Of particular note in Treasure Island was Disney Legend Robert Newton’s performance as Long John Silver, the film’s main antagonist. Capturing the essence of what has become the quintessential film pirate, Newton’s performance was widely praised. Newton would go on to star in numerous similar roles.
It has now been over 70 years since Walt Disney’s live-action film adaptation of Treasure Island had its world premiere in London in June of 1950. Today, the film stands as a landmark feature for Walt, representing his first full-length live-action feature film. Yet, the film’s significance extends far beyond that. During the nearly two decades following the film’s release in 1950 and spanning until Walt’s untimely passing in 1966, Walt would oversee the production of over 50 live-action films, including classics such as 20,000 Leagues Under the Sea (1954), Old Yeller (1957), The Shaggy Dog (1959), Pollyanna (1960), Swiss Family Robinson (1960), The Absent-Minded Professor (1961), and The Parent Trap (1961), not to mention Walt’s crowning achievement in the live-action and animated feature Mary Poppins (1964). In many ways, Treasure Island helped lay the foundation for these later successes. It even served as an inspiration for many of the artists working on the Pirates of the Caribbean attraction for Disneyland Park. Disney artist and Disney Legend Xavier “X” Atencio, who penned the lyrics for the classic Pirates of the Caribbean attraction theme song, “Yo Ho (A Pirate’s Life for Me),” recalled in an interview in the early 2000s how, while conducting research for the attraction, he “got the Treasure Island film out […] to get the feeling of pirate jargon.”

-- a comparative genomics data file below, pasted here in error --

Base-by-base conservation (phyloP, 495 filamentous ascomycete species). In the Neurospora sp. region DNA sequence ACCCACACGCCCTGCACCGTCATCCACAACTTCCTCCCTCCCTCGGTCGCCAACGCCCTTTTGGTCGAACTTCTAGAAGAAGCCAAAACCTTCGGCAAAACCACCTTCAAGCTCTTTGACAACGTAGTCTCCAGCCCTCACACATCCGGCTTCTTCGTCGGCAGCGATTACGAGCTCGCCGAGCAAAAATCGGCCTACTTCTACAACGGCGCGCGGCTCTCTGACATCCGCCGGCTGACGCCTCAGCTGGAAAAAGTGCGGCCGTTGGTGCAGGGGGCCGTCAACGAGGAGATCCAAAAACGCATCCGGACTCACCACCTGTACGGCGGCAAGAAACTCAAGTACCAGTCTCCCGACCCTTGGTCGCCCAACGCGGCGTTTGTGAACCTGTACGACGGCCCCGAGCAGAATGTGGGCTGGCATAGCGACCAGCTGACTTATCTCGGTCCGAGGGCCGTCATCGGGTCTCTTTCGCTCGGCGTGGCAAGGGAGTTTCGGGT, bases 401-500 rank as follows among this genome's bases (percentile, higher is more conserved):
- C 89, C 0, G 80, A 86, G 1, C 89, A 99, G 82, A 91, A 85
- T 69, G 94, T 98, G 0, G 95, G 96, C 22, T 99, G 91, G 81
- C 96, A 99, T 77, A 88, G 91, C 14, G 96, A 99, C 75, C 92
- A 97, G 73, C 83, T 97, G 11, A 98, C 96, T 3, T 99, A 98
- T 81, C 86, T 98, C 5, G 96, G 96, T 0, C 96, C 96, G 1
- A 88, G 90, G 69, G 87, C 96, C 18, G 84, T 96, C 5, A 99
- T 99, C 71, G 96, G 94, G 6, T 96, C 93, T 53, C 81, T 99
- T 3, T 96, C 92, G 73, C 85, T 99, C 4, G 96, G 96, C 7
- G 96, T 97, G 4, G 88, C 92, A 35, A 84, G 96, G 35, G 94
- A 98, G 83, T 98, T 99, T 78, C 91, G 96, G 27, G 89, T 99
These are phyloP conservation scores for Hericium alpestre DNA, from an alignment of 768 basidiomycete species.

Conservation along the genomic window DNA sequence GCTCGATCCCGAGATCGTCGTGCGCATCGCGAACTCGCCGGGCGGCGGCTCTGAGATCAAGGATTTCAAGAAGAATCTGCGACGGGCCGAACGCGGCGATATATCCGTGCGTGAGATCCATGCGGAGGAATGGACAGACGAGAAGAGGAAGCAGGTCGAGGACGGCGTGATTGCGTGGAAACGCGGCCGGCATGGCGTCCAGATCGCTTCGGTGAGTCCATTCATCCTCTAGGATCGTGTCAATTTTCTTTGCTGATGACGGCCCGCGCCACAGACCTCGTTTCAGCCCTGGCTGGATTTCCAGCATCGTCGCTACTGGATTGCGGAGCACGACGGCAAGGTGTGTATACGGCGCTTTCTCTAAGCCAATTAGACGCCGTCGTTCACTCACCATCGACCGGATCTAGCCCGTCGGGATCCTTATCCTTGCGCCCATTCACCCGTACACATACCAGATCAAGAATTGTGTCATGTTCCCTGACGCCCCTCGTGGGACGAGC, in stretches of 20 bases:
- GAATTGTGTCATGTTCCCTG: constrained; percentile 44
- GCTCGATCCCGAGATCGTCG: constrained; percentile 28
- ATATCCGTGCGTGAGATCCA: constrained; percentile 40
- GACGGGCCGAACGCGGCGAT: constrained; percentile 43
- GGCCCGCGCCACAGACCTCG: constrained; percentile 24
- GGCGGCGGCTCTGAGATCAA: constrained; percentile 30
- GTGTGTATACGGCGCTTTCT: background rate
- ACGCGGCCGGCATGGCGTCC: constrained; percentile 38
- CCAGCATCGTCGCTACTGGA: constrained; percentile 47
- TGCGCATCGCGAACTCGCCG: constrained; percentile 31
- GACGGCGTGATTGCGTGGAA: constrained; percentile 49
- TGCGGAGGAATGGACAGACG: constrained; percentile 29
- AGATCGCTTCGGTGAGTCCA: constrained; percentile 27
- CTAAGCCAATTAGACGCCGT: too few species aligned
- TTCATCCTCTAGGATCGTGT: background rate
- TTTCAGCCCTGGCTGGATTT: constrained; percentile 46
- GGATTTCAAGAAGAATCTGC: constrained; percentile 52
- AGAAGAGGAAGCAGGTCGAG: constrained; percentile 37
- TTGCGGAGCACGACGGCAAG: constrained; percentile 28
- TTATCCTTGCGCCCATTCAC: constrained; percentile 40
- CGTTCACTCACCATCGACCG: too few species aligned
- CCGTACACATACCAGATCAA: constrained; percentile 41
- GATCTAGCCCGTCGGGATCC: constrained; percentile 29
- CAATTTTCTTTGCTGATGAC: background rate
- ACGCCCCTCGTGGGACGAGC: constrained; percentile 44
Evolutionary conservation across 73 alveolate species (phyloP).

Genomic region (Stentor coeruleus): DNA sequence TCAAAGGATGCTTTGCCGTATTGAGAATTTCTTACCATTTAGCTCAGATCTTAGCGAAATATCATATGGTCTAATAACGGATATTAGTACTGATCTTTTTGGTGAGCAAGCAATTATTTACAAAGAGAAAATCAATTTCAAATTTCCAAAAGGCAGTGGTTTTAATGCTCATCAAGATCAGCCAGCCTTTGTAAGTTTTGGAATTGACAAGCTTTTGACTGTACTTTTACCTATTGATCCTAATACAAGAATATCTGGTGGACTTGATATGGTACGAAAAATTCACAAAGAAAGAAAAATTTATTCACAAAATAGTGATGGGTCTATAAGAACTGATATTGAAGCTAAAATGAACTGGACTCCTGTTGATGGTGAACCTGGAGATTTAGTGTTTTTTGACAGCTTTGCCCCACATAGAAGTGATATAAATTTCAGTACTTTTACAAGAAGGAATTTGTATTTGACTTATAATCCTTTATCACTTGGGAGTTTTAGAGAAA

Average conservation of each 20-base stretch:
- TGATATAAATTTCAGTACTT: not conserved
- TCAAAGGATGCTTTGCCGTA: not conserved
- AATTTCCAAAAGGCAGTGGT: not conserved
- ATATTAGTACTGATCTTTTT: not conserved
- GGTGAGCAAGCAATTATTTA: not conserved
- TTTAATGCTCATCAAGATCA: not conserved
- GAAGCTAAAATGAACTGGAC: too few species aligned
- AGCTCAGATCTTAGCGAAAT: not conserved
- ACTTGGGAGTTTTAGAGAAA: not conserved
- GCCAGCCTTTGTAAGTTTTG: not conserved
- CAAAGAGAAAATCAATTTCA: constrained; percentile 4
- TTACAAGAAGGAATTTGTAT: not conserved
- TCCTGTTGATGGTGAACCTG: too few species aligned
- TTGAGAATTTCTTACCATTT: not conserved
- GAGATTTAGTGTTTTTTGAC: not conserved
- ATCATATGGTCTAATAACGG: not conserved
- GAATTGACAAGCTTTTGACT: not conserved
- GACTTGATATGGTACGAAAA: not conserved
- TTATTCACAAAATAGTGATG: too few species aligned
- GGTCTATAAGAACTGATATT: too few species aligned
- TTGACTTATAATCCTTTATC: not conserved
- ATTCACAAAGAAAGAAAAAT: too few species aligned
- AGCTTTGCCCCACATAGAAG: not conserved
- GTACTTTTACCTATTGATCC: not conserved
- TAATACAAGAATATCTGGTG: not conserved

Looking back, it could be said that Treasure Island marked the beginning of a swashbuckling new era of adventure and expansion for Walt and his eponymous company. An era that would take them into live-action movies, television, a theme park, and more!
– Parker Amoroso, blog contributor
Image sources (in order of appearance):
Treasure Island (1950) rerelease lobby card, 1975; collection of the Walt Disney Family Foundation; © Disney
Bobby Driscoll, Sharon, Diane, and Walt Disney stand by a camera on the set of Treasure Island (1950); c. 1950; courtesy of the Walt Disney Archives Photo Library; © Disney
Walt Disney and Robert Newton on the set of Treasure Island (1950); c. 1950; courtesy of the Walt Disney Archives Photo Library; © Disney